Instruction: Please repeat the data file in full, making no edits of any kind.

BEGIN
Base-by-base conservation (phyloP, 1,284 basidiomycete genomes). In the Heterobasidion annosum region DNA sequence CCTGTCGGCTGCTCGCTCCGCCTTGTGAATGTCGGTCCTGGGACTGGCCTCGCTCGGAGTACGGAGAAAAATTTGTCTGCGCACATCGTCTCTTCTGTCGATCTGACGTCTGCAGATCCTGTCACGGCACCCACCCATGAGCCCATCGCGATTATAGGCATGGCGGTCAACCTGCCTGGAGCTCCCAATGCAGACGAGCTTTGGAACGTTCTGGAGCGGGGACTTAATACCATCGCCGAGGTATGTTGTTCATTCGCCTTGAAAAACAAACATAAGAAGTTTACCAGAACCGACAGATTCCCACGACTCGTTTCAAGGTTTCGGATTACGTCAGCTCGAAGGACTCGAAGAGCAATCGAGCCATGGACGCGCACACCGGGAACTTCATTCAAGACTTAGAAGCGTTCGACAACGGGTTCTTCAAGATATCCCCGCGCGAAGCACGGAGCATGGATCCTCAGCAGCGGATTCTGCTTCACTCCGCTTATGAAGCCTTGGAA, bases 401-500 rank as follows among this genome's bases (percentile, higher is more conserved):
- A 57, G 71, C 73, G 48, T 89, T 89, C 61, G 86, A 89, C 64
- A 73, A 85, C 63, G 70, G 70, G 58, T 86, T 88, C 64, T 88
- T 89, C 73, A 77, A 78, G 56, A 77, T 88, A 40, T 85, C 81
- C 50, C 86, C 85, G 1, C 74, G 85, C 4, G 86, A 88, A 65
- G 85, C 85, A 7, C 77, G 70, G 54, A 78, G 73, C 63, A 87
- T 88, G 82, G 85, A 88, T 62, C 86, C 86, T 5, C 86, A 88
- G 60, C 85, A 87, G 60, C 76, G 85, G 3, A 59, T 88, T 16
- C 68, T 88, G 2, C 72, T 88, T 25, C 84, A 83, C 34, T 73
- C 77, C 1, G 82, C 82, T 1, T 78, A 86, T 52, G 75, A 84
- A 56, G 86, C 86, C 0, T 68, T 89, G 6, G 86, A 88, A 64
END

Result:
Base-by-base conservation (phyloP, 1,284 basidiomycete genomes). In the Heterobasidion annosum region DNA sequence CCTGTCGGCTGCTCGCTCCGCCTTGTGAATGTCGGTCCTGGGACTGGCCTCGCTCGGAGTACGGAGAAAAATTTGTCTGCGCACATCGTCTCTTCTGTCGATCTGACGTCTGCAGATCCTGTCACGGCACCCACCCATGAGCCCATCGCGATTATAGGCATGGCGGTCAACCTGCCTGGAGCTCCCAATGCAGACGAGCTTTGGAACGTTCTGGAGCGGGGACTTAATACCATCGCCGAGGTATGTTGTTCATTCGCCTTGAAAAACAAACATAAGAAGTTTACCAGAACCGACAGATTCCCACGACTCGTTTCAAGGTTTCGGATTACGTCAGCTCGAAGGACTCGAAGAGCAATCGAGCCATGGACGCGCACACCGGGAACTTCATTCAAGACTTAGAAGCGTTCGACAACGGGTTCTTCAAGATATCCCCGCGCGAAGCACGGAGCATGGATCCTCAGCAGCGGATTCTGCTTCACTCCGCTTATGAAGCCTTGGAA, bases 401-500 rank as follows among this genome's bases (percentile, higher is more conserved):
- A 57, G 71, C 73, G 48, T 89, T 89, C 61, G 86, A 89, C 64
- A 73, A 85, C 63, G 70, G 70, G 58, T 86, T 88, C 64, T 88
- T 89, C 73, A 77, A 78, G 56, A 77, T 88, A 40, T 85, C 81
- C 50, C 86, C 85, G 1, C 74, G 85, C 4, G 86, A 88, A 65
- G 85, C 85, A 7, C 77, G 70, G 54, A 78, G 73, C 63, A 87
- T 88, G 82, G 85, A 88, T 62, C 86, C 86, T 5, C 86, A 88
- G 60, C 85, A 87, G 60, C 76, G 85, G 3, A 59, T 88, T 16
- C 68, T 88, G 2, C 72, T 88, T 25, C 84, A 83, C 34, T 73
- C 77, C 1, G 82, C 82, T 1, T 78, A 86, T 52, G 75, A 84
- A 56, G 86, C 86, C 0, T 68, T 89, G 6, G 86, A 88, A 64